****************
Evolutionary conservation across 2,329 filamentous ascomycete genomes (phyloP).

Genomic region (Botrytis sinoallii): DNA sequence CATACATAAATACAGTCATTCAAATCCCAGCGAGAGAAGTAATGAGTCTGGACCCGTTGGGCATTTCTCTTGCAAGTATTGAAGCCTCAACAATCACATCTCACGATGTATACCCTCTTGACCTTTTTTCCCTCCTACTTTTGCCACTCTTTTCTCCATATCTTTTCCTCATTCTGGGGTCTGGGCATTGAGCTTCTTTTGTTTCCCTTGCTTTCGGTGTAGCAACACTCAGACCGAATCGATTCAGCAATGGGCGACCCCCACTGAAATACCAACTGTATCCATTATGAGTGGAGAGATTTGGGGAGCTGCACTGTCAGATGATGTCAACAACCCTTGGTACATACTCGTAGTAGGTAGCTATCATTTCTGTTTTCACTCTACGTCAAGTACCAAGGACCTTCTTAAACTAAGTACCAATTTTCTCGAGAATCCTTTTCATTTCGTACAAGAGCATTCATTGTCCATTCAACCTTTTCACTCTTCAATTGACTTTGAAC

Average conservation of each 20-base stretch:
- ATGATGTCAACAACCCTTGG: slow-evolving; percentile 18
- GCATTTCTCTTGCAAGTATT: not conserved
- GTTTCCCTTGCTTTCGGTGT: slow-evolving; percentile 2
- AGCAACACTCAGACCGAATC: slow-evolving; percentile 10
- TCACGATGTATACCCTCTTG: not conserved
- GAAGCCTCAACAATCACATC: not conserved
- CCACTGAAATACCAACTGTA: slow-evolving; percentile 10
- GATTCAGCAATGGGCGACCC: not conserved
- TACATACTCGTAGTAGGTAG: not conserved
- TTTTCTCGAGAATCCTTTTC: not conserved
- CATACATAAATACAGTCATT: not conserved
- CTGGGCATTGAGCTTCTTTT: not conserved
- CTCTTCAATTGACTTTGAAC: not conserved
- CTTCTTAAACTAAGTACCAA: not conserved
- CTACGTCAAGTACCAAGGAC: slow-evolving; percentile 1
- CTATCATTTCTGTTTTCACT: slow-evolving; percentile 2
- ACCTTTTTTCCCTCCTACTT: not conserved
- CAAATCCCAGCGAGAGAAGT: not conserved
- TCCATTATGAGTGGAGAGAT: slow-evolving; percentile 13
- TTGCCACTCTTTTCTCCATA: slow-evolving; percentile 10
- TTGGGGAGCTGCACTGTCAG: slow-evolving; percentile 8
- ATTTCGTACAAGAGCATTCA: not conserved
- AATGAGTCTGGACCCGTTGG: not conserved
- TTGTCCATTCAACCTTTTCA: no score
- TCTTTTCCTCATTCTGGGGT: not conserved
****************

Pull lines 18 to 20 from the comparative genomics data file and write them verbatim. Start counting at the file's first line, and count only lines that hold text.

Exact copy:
- CTACGTCAAGTACCAAGGAC: slow-evolving; percentile 1
- CTATCATTTCTGTTTTCACT: slow-evolving; percentile 2
- ACCTTTTTTCCCTCCTACTT: not conserved